Select your state

Criminal charges


Marijuana—also known as marihuana or cannabis—is classified as a controlled substance under federal law, and its possession, use, and distribution is illegal. See 21 U.S.C. §812.

But many states have recently passed laws that generally legalize marijuana in some form. For example, Alaska, California, Colorado, Illinois, Maine, Massachusetts, Michigan, Nevada, Oregon, Vermont, and Washington have enacted laws legalizing marijuana for recreational use.

The District of Columbia allows all citizens over the age of 21 to possess up to two ounces of marijuana, to use and grow marijuana on private property, and to exchange marijuana between persons as long as no money, goods, or services are exchanged.

And some states that do not allow recreational use of marijuana do allow limited use of marijuana to treat symptoms of illness and other conditions—known as medical marijuana. States that allow limited use of medical marijuana include Arkansas, Arizona, Connecticut, Delaware, Florida, Hawaii, Louisiana, Maryland, Massachusetts, Minnesota, Missouri, Montana, New Hampshire, New Jersey, New Mexico, New York, North Dakota, Ohio, Oklahoma, Pennsylvania, Rhode Island, Utah, Vermont, and West Virginia. The medical marijuana laws in some of these states are broader than others, with some states only allowing use of cannabis-infused products such as oils and pills. Federal law prohibits health care practitioners from writing a prescription for medical marijuana, so practitioners in medical marijuana states write a recommendation for medical marijuana.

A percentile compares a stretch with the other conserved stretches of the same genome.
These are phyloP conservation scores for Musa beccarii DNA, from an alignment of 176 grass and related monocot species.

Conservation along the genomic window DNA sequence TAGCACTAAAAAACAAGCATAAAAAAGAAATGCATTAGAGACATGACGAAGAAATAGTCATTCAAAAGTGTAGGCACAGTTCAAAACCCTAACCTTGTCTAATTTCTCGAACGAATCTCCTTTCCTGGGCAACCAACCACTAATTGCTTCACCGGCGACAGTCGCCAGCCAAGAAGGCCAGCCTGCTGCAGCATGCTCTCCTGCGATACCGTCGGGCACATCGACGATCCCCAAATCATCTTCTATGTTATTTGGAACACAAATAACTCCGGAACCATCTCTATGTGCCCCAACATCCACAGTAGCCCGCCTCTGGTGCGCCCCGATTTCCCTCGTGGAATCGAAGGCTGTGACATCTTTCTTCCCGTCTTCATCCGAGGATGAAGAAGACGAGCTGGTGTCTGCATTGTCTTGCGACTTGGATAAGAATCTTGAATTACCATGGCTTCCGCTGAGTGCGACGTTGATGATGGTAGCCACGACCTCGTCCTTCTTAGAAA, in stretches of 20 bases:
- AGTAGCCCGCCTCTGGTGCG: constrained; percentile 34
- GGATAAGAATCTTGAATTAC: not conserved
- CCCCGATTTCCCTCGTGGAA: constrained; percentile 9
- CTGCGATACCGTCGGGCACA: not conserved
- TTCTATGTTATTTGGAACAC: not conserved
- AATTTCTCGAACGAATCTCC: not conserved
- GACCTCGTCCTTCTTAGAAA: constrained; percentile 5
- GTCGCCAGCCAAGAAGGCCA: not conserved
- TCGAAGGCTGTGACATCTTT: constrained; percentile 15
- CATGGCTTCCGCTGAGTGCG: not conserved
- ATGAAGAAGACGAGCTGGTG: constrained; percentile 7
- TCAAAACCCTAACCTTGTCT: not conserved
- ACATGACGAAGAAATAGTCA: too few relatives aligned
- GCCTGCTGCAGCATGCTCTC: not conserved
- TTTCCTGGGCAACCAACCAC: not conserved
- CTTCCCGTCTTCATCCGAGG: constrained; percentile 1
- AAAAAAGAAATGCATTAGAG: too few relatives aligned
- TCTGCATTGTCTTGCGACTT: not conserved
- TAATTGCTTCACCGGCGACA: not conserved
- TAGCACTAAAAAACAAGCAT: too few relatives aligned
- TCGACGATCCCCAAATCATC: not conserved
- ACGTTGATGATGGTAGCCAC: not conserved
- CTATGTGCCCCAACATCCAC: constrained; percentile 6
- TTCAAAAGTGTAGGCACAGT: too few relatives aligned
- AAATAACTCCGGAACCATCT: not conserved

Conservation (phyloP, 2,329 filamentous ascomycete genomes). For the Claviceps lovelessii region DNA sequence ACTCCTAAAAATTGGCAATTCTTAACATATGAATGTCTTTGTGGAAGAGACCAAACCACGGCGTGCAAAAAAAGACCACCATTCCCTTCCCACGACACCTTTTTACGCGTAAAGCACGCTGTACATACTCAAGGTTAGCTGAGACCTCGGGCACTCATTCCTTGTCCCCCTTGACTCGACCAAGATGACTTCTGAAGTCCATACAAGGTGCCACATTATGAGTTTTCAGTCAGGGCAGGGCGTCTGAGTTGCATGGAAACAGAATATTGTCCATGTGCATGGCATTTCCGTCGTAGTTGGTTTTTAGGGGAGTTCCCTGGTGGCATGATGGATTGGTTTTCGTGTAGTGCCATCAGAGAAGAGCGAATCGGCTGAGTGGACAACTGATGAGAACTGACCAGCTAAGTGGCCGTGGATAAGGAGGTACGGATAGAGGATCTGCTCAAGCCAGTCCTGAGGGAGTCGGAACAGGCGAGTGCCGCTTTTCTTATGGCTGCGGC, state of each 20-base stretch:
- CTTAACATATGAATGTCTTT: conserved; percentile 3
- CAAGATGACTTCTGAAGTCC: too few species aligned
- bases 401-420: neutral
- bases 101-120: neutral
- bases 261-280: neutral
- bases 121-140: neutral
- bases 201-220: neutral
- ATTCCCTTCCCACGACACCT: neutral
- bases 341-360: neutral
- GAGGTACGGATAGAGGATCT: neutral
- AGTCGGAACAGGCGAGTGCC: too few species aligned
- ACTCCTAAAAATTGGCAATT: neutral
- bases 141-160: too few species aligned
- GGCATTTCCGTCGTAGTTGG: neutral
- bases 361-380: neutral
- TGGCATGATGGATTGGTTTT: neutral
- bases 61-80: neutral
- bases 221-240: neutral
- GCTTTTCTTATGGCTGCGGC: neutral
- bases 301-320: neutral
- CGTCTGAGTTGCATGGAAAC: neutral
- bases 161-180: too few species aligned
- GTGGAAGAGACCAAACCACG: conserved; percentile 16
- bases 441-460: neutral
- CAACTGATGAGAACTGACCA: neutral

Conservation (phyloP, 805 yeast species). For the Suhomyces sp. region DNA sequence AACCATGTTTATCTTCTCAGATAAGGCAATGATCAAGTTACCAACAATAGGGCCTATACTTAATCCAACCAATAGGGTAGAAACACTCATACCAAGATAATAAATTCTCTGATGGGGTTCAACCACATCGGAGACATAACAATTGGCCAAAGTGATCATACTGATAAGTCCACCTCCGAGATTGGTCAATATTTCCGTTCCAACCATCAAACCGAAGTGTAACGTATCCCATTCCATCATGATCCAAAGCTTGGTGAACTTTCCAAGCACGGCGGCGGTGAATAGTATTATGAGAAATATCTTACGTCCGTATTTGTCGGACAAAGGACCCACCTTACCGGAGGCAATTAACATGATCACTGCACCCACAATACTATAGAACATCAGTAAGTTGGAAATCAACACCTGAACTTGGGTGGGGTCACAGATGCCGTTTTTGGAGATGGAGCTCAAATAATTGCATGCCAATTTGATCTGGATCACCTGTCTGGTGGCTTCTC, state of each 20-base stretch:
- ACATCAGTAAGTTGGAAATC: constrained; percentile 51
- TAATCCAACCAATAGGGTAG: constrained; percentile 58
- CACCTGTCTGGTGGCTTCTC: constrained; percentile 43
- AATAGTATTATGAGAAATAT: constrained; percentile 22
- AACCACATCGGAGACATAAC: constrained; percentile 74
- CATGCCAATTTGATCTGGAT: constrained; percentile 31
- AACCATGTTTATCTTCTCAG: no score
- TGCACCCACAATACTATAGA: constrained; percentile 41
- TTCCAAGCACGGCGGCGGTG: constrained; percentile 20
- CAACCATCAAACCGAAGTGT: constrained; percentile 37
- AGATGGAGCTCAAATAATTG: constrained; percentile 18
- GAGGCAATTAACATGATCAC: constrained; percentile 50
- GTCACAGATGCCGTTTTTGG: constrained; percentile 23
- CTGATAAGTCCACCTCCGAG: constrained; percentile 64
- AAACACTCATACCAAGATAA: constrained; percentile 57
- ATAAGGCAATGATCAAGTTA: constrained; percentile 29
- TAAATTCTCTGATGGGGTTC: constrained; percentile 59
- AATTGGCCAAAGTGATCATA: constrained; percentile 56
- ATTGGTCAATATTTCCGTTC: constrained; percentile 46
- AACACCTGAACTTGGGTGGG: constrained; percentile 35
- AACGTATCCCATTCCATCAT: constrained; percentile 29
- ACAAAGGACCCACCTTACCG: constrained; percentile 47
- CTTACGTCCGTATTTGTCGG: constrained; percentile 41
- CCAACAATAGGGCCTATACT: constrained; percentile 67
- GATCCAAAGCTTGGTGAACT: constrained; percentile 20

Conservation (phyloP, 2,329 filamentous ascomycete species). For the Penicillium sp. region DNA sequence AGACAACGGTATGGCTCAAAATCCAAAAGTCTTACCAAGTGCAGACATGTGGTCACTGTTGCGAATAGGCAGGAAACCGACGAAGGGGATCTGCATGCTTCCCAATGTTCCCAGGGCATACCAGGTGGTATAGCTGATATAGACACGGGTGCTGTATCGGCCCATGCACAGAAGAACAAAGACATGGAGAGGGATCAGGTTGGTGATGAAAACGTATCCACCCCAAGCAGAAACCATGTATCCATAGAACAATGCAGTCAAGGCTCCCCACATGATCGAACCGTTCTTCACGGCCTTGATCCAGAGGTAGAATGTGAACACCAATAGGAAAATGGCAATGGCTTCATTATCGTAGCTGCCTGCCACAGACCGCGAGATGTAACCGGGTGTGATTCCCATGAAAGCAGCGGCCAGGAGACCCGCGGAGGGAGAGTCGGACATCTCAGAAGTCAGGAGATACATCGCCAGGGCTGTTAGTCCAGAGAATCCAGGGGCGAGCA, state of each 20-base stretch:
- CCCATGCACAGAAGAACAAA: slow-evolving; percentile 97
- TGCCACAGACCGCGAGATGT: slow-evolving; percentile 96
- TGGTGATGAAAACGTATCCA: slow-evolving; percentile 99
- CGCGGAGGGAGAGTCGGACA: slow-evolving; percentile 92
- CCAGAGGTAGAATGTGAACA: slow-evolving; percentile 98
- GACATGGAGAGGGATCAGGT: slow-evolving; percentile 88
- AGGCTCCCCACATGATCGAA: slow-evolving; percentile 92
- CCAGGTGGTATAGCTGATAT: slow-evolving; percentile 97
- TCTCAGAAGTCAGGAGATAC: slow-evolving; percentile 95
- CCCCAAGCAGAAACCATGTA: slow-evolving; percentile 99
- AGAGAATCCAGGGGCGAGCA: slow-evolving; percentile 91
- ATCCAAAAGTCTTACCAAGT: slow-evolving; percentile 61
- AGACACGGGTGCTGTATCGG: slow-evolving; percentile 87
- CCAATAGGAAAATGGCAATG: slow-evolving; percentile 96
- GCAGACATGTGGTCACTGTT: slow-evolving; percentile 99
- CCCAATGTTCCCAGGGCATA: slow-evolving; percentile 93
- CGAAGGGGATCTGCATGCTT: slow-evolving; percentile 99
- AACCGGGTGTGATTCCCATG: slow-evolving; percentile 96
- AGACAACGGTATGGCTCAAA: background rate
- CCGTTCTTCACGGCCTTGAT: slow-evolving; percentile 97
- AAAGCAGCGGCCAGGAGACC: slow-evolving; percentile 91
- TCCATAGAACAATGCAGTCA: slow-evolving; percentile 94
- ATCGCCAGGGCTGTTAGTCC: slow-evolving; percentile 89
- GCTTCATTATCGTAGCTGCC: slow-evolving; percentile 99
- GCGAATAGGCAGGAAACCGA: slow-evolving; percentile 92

Other states have not legalized marijuana, but have decriminalized it—meaning possession of small amounts of marijuana is not punishable by jail or prison time, but may be punished with a fine. States that have decriminalized possession of marijuana under limited circumstances include Connecticut, Maryland, Mississippi, Nebraska, New Hampshire, New Mexico, New York, North Carolina, and Virginia.

Marijuana laws are generally located in a state’s statutes—often in the penal or criminal code, or in the health and safety code.

In Texas, marijuana is classified as a controlled substance and its possession, use, and distribution remain illegal under both federal and state law. Texas has not legalized marijuana for recreational use, unlike states such as California, Colorado, and Washington. However, Texas has enacted a limited medical marijuana program under the Compassionate Use Act, which allows patients with certain qualifying conditions to obtain low-THC cannabis (not exceeding 0.5% THC) for medical purposes. This program is much more restrictive compared to other states' medical marijuana programs and does not allow the use of higher-THC marijuana. Additionally, Texas has taken steps toward decriminalization in some jurisdictions, where possession of small amounts of marijuana may result in a fine rather than jail time, but this is not consistent across the state and does not equate to statewide decriminalization. It's important to note that despite any state laws, federal law continues to prohibit marijuana use and possession.

Legal articles related to this topic

Navigating the Green Maze: A Look at the Patchwork of Cannabis Laws in the US
From its complete prohibition in the early 20th century to a recent wave of legalizations across many states, cannabis law has become a complex patchwork of regulations that vary dramatically from one jurisdiction to the next.